Fifth, the history of recent decades shows that the most successful in the global economy are those countries which are actively involved in the global division of labor and which attract foreign investment and technology. In Russia, we now see the reverse process: the country has become virtually the only one in the world where a public company uses tens of billions of dollars for buying foreign companies operating on its territory (as it happened in the case of recent TNK-BP’s acquisition by Rosneft) and thus substitute a foreign investment by a domestic one. In addition, Russia becomes increasingly isolationist power and Putin’s foreign policy strategy is clearly aimed at limiting Western economic and political influence on the country. Meanwhile, as is well known, autarky under modern conditions almost always leads to a slowdown of growth like the one we witness in Russia today.
One may note a number of developments which are not of purely economic, but also of political and social nature, and that also undermine the confidence of investors (both domestic and foreign) in Russia’s economy. Nevertheless, the main trend looks very distinct: Russia’s economic growth these days is sacrificed to the political ambitions of the ruling elite. In order to run the country without any challenges, it waives economic growth and competitiveness. Instead of lowering of meaningless government spending and introducing some aggressive tax cuts, Kremlin increases the tax burden and focuses on the administrative measures in handling the economy, rather than on easing it for entrepreneurship. Dynamics of the last two years, during which the quarterly growth fell from 4.9 percent in the 1st quarter of 2012 to almost zero in the 4th quarter of 2013, shows that this choice is wrong. However, it will not be revised, as Putin and his aides are convinced that politics is more important than economics, and “manual control” may replace the market levers.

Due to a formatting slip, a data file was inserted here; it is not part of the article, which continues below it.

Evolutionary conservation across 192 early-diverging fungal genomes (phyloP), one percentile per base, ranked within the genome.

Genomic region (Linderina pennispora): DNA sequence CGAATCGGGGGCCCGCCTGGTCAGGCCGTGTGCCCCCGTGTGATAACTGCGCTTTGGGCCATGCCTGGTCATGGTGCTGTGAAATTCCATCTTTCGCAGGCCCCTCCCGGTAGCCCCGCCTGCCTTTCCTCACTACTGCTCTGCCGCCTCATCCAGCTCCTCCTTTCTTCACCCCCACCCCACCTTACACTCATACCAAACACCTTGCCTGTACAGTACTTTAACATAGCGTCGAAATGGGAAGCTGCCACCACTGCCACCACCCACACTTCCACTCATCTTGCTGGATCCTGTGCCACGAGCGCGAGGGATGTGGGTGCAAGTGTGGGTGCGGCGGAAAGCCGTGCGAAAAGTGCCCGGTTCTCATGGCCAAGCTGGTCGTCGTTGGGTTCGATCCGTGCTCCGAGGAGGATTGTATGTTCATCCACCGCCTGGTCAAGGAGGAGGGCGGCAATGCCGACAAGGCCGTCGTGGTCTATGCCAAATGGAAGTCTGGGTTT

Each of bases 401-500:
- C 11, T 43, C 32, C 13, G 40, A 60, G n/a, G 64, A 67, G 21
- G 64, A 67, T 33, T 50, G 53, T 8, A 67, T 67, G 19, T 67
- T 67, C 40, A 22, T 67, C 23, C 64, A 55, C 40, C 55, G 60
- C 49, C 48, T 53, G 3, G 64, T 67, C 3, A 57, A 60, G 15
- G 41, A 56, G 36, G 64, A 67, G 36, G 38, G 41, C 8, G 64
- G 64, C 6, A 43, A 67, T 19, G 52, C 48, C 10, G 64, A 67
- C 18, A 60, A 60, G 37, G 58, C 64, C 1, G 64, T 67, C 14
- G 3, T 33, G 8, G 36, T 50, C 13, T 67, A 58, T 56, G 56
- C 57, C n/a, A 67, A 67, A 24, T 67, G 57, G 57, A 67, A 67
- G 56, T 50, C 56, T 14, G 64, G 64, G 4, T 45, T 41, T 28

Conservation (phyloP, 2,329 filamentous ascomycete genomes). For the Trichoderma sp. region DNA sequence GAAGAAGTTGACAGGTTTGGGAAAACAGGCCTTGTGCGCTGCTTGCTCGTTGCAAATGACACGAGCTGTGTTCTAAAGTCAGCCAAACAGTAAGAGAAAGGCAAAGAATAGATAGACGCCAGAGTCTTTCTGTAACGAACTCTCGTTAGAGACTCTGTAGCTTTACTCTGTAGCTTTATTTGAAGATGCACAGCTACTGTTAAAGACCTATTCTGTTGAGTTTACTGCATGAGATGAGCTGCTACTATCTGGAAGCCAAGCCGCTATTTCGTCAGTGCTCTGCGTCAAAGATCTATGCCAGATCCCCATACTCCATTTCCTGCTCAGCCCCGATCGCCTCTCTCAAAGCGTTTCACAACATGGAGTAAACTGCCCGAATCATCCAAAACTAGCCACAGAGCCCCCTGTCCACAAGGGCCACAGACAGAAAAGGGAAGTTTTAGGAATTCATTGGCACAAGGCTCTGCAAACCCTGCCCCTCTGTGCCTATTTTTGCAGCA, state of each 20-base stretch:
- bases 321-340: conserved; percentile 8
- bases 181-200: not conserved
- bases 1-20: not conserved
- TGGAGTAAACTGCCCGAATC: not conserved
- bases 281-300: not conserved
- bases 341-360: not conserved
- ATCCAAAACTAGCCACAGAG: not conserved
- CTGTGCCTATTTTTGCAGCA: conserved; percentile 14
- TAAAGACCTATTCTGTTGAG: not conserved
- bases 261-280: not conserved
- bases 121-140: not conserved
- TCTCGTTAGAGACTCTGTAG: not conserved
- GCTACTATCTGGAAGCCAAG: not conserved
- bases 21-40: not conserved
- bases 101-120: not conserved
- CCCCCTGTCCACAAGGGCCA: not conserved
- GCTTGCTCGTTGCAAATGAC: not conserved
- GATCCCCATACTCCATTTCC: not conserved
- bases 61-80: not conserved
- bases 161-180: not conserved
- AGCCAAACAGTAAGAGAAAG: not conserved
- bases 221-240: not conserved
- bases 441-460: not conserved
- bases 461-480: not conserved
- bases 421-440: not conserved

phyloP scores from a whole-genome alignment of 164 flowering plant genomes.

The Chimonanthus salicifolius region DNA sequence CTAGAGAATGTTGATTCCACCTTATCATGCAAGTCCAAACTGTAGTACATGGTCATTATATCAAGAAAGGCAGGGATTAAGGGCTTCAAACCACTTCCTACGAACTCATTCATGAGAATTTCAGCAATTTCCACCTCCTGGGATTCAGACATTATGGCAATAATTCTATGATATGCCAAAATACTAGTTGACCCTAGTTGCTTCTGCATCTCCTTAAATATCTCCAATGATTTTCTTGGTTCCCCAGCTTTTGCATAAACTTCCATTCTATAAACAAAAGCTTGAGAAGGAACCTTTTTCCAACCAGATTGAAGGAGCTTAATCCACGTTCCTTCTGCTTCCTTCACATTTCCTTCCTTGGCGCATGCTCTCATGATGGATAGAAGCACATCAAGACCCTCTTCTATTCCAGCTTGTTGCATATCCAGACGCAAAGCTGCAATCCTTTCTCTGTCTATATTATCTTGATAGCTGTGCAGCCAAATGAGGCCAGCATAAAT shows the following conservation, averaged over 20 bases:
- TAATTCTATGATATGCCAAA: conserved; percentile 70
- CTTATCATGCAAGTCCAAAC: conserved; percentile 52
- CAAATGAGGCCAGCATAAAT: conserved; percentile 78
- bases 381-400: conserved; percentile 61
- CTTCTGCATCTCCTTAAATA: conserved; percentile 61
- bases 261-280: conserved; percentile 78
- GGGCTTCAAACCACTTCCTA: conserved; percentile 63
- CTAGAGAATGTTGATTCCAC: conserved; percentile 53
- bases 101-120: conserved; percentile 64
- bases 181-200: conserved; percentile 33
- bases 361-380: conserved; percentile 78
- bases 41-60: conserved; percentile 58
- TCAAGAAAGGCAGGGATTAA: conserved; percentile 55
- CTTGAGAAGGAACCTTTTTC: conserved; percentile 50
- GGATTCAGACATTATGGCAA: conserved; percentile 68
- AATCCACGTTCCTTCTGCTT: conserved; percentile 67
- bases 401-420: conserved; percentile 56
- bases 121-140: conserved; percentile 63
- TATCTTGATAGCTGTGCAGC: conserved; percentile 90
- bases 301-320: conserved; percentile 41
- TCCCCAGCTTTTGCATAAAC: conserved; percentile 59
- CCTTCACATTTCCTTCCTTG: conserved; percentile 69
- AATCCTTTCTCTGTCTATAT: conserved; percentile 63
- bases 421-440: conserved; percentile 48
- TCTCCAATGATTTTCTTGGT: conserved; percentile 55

The result looks pretty obvious. While in Moscow the government still argues economic growth will accelerate to 3.0 percent in 2014 and to 3.4 percent in 2015, there is no reason to assume this happens. It takes from one to three years to change the trajectory of economic development—and after such a noticeable deterioration of the business climate, it is difficult to assume for its sharp improvement in the short run. Thus, it seems to me that what we all should expect is a significant deterioration in the economic situation in the country—most likely marking the beginning of a “lost decade” that will last as long as Mr. Putin remains in charge of Russia. I am not talking here about a recession or crisis; today Russia has enough means to avoid a classical recession (if necessary it may increase borrowing, cut some government spending, appropriate a share of the profits of state-owned companies) but there is no grounds to bet on growth. During 2014–2016 we might see Russian economy balancing on the brink of recession, going from a small increase into small contraction, and vice versa—but both within the statistical error. This situation is familiar to many developed countries, but quite unusual for a country that has grown at a pace of 5–8 percent annually over the previous decade. The question of how this economically “lost” decade can trigger acceleration of political process in Russia, cannot be answered today but Moscow’s claim for the status of a fast-rising power can be considered insolvent.